Alternative versus standard packages of antenatal care for low-risk pregnancy

Cochrane Review by Dowswell T, Carroli G, Duley L, Gates S, Gülmezoglu AM, Khan-Neelofur D, Piaggio GGP

This record should be cited as: Dowswell T, Carroli G, Duley L, Gates S, Gülmezoglu AM, Khan-Neelofur D, Piaggio GGP. Alternative versus standard packages of antenatal care for low-risk pregnancy. Cochrane Database of Systematic Reviews 2010, Issue 10. Art. No.: CD000934. DOI: 10.1002/14651858.CD000934.pub2.

ABSTRACT

Title

Alternative versus standard packages of antenatal care for low-risk pregnancy

Background

The number of visits for antenatal (prenatal) care developed without evidence of how many visits are necessary. The content of each visit also needs evaluation.

Objectives

To compare the effects of antenatal care programmes with reduced visits for low-risk women with standard care.

Search strategy

We searched the Cochrane Pregnancy and Childbirth Group’s Trials Register (April 2010), reference lists of articles and contacted researchers in the field.

Selection criteria

Randomised trials comparing a reduced number of antenatal visits, with or without goal-oriented care, with standard care.

Data collection and analysis

Two authors assessed trial quality and extracted data independently.

Main results

We included seven trials (more than 60,000 women): four in high-income countries with individual randomisation; three in low- and middle-income countries with cluster randomisation (clinics as the unit of randomisation). The number of visits for standard care varied, with fewer visits in low- and middle- income country trials. In studies in high-income countries, women in the reduced visits groups, on average, attended between 8.2 and 12 times. In low- and middle- income country trials, many women in the reduced visits group attended on fewer than five occasions, although in these trials the content as well as the number of visits was changed, so as to be more ’goal oriented’. Perinatal mortality was increased for those randomised to reduced visits rather than standard care, and this difference was borderline for statistical significance (five trials; risk ratio (RR) 1.14; 95% confidence interval (CI) 1.00 to 1.31). In the subgroup analysis, for high-income countries the number of deaths was small (32/5108), and there was no clear difference between the groups (2 trials; RR 0.90; 95% CI 0.45 to 1.80); for low- and middle-income countries perinatal mortality was significantly higher in the reduced visits group (3 trials RR 1.15; 95% CI 1.01 to 1.32). Reduced visits were associated with a reduction in admission to neonatal intensive care that was borderline for significance (RR 0.89; 95% CI 0.79 to 1.02). There were no clear differences between the groups for the other reported clinical outcomes. Women in all settings were less satisfied with the reduced visits schedule and perceived the gap between visits as too long. Reduced visits may be associated with lower costs.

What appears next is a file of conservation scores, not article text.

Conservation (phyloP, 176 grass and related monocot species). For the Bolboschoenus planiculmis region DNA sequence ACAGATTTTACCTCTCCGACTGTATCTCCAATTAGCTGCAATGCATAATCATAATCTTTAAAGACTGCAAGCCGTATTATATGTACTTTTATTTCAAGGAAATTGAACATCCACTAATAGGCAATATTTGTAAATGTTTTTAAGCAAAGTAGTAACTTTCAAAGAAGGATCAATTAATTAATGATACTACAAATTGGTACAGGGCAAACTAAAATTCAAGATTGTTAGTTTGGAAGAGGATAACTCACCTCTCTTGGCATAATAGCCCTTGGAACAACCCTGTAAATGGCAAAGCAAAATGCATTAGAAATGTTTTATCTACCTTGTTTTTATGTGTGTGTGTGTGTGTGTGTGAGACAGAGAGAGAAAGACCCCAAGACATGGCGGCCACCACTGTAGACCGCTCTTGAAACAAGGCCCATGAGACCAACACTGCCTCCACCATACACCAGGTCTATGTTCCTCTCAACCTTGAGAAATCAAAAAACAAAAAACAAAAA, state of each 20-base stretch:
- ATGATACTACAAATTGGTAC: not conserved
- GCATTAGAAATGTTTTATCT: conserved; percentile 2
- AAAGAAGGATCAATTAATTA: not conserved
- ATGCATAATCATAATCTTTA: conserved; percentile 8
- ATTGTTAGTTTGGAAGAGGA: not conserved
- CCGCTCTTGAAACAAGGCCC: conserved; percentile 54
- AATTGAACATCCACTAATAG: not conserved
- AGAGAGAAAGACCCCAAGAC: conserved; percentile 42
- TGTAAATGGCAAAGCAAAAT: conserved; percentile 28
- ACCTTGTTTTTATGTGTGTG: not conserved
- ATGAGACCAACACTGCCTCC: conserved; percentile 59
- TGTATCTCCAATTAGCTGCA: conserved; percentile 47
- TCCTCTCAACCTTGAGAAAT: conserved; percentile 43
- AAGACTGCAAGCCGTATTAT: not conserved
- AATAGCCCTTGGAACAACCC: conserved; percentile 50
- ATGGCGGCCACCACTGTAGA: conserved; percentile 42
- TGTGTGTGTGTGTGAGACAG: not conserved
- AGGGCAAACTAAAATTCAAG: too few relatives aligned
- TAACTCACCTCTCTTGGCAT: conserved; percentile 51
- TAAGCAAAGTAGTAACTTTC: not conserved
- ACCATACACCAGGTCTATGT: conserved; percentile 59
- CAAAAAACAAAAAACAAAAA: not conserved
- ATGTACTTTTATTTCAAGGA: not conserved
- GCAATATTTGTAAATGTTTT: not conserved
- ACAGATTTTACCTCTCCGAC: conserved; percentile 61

Authors' conclusions

In settings with limited resources where the number of visits is already low, reduced visits programmes of antenatal care are associated with an increase in perinatal mortality compared to standard care, although admission to neonatal intensive care may be reduced. Women prefer the standard visits schedule. Where the standard number of visits is low, visits should not be reduced without close monitoring of fetal and neonatal outcome.

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